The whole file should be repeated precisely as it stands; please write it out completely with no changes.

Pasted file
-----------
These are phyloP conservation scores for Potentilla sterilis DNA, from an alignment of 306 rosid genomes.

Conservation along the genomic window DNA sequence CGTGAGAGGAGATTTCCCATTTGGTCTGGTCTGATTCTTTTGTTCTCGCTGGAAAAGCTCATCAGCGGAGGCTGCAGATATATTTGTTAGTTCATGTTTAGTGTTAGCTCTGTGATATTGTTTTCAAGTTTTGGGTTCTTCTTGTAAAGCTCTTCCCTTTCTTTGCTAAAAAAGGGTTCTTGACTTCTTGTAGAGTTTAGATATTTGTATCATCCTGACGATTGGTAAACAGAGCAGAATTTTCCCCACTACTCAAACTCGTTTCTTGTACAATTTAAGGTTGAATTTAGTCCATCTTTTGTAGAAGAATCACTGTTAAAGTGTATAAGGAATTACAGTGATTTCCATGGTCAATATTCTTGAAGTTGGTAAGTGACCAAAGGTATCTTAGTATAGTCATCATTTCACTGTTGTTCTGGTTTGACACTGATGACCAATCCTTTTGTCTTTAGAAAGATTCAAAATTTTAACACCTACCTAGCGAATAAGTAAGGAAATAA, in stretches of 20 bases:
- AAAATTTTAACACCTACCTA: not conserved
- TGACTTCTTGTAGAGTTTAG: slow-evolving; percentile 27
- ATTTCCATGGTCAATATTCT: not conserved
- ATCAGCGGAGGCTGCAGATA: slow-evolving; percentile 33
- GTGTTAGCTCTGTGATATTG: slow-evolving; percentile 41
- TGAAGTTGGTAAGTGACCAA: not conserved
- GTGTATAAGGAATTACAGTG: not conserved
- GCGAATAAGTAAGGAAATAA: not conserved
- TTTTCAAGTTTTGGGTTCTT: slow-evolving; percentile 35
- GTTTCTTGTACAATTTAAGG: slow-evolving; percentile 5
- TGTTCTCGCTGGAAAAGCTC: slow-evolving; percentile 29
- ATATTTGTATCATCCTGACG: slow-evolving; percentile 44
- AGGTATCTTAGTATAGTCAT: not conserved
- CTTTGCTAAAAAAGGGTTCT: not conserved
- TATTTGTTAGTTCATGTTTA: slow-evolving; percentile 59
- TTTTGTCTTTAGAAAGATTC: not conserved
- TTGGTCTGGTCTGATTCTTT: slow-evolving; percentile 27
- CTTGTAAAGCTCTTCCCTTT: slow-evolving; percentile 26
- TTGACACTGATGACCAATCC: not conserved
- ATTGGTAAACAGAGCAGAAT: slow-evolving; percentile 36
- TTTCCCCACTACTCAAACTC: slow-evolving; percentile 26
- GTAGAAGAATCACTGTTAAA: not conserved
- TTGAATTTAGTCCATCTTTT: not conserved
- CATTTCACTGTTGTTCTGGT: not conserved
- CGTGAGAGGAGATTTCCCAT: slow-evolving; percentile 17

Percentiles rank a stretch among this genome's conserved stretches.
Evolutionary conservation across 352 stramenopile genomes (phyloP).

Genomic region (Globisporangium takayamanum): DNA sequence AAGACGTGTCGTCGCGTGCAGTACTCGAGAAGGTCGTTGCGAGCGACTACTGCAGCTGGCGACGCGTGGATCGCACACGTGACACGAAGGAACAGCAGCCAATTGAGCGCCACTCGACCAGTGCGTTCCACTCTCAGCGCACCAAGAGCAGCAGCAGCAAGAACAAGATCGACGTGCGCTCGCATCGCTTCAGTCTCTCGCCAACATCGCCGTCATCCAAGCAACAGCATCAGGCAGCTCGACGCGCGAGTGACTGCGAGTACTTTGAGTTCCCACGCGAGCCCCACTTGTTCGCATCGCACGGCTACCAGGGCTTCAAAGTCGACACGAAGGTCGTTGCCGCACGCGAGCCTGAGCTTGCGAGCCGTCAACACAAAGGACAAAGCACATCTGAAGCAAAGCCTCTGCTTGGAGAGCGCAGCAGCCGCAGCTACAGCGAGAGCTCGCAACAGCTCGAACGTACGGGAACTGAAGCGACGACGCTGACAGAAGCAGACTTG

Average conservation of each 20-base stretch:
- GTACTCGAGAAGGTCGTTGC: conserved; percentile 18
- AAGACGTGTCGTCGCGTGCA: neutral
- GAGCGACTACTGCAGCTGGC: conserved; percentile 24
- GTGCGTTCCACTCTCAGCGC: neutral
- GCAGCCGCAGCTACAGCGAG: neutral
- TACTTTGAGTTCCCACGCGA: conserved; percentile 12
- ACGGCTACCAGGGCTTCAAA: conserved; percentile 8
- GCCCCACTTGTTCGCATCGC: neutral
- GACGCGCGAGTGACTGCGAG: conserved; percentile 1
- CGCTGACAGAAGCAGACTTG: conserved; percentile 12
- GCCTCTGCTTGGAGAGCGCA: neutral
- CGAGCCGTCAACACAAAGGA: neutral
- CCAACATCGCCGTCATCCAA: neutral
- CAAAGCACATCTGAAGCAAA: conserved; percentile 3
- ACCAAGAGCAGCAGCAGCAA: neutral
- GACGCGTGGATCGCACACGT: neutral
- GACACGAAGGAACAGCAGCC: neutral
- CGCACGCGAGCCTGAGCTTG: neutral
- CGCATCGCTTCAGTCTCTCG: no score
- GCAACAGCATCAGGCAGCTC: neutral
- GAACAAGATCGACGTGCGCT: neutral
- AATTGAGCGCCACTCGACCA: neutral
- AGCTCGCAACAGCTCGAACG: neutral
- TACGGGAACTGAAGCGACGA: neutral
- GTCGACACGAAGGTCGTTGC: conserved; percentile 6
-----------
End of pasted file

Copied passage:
These are phyloP conservation scores for Potentilla sterilis DNA, from an alignment of 306 rosid genomes.

Conservation along the genomic window DNA sequence CGTGAGAGGAGATTTCCCATTTGGTCTGGTCTGATTCTTTTGTTCTCGCTGGAAAAGCTCATCAGCGGAGGCTGCAGATATATTTGTTAGTTCATGTTTAGTGTTAGCTCTGTGATATTGTTTTCAAGTTTTGGGTTCTTCTTGTAAAGCTCTTCCCTTTCTTTGCTAAAAAAGGGTTCTTGACTTCTTGTAGAGTTTAGATATTTGTATCATCCTGACGATTGGTAAACAGAGCAGAATTTTCCCCACTACTCAAACTCGTTTCTTGTACAATTTAAGGTTGAATTTAGTCCATCTTTTGTAGAAGAATCACTGTTAAAGTGTATAAGGAATTACAGTGATTTCCATGGTCAATATTCTTGAAGTTGGTAAGTGACCAAAGGTATCTTAGTATAGTCATCATTTCACTGTTGTTCTGGTTTGACACTGATGACCAATCCTTTTGTCTTTAGAAAGATTCAAAATTTTAACACCTACCTAGCGAATAAGTAAGGAAATAA, in stretches of 20 bases:
- AAAATTTTAACACCTACCTA: not conserved
- TGACTTCTTGTAGAGTTTAG: slow-evolving; percentile 27
- ATTTCCATGGTCAATATTCT: not conserved
- ATCAGCGGAGGCTGCAGATA: slow-evolving; percentile 33
- GTGTTAGCTCTGTGATATTG: slow-evolving; percentile 41
- TGAAGTTGGTAAGTGACCAA: not conserved
- GTGTATAAGGAATTACAGTG: not conserved
- GCGAATAAGTAAGGAAATAA: not conserved
- TTTTCAAGTTTTGGGTTCTT: slow-evolving; percentile 35
- GTTTCTTGTACAATTTAAGG: slow-evolving; percentile 5
- TGTTCTCGCTGGAAAAGCTC: slow-evolving; percentile 29
- ATATTTGTATCATCCTGACG: slow-evolving; percentile 44
- AGGTATCTTAGTATAGTCAT: not conserved
- CTTTGCTAAAAAAGGGTTCT: not conserved
- TATTTGTTAGTTCATGTTTA: slow-evolving; percentile 59
- TTTTGTCTTTAGAAAGATTC: not conserved
- TTGGTCTGGTCTGATTCTTT: slow-evolving; percentile 27
- CTTGTAAAGCTCTTCCCTTT: slow-evolving; percentile 26
- TTGACACTGATGACCAATCC: not conserved
- ATTGGTAAACAGAGCAGAAT: slow-evolving; percentile 36
- TTTCCCCACTACTCAAACTC: slow-evolving; percentile 26
- GTAGAAGAATCACTGTTAAA: not conserved
- TTGAATTTAGTCCATCTTTT: not conserved
- CATTTCACTGTTGTTCTGGT: not conserved
- CGTGAGAGGAGATTTCCCAT: slow-evolving; percentile 17

Percentiles rank a stretch among this genome's conserved stretches.
Evolutionary conservation across 352 stramenopile genomes (phyloP).

Genomic region (Globisporangium takayamanum): DNA sequence AAGACGTGTCGTCGCGTGCAGTACTCGAGAAGGTCGTTGCGAGCGACTACTGCAGCTGGCGACGCGTGGATCGCACACGTGACACGAAGGAACAGCAGCCAATTGAGCGCCACTCGACCAGTGCGTTCCACTCTCAGCGCACCAAGAGCAGCAGCAGCAAGAACAAGATCGACGTGCGCTCGCATCGCTTCAGTCTCTCGCCAACATCGCCGTCATCCAAGCAACAGCATCAGGCAGCTCGACGCGCGAGTGACTGCGAGTACTTTGAGTTCCCACGCGAGCCCCACTTGTTCGCATCGCACGGCTACCAGGGCTTCAAAGTCGACACGAAGGTCGTTGCCGCACGCGAGCCTGAGCTTGCGAGCCGTCAACACAAAGGACAAAGCACATCTGAAGCAAAGCCTCTGCTTGGAGAGCGCAGCAGCCGCAGCTACAGCGAGAGCTCGCAACAGCTCGAACGTACGGGAACTGAAGCGACGACGCTGACAGAAGCAGACTTG

Average conservation of each 20-base stretch:
- GTACTCGAGAAGGTCGTTGC: conserved; percentile 18
- AAGACGTGTCGTCGCGTGCA: neutral
- GAGCGACTACTGCAGCTGGC: conserved; percentile 24
- GTGCGTTCCACTCTCAGCGC: neutral
- GCAGCCGCAGCTACAGCGAG: neutral
- TACTTTGAGTTCCCACGCGA: conserved; percentile 12
- ACGGCTACCAGGGCTTCAAA: conserved; percentile 8
- GCCCCACTTGTTCGCATCGC: neutral
- GACGCGCGAGTGACTGCGAG: conserved; percentile 1
- CGCTGACAGAAGCAGACTTG: conserved; percentile 12
- GCCTCTGCTTGGAGAGCGCA: neutral
- CGAGCCGTCAACACAAAGGA: neutral
- CCAACATCGCCGTCATCCAA: neutral
- CAAAGCACATCTGAAGCAAA: conserved; percentile 3
- ACCAAGAGCAGCAGCAGCAA: neutral
- GACGCGTGGATCGCACACGT: neutral
- GACACGAAGGAACAGCAGCC: neutral
- CGCACGCGAGCCTGAGCTTG: neutral
- CGCATCGCTTCAGTCTCTCG: no score
- GCAACAGCATCAGGCAGCTC: neutral
- GAACAAGATCGACGTGCGCT: neutral
- AATTGAGCGCCACTCGACCA: neutral
- AGCTCGCAACAGCTCGAACG: neutral
- TACGGGAACTGAAGCGACGA: neutral
- GTCGACACGAAGGTCGTTGC: conserved; percentile 6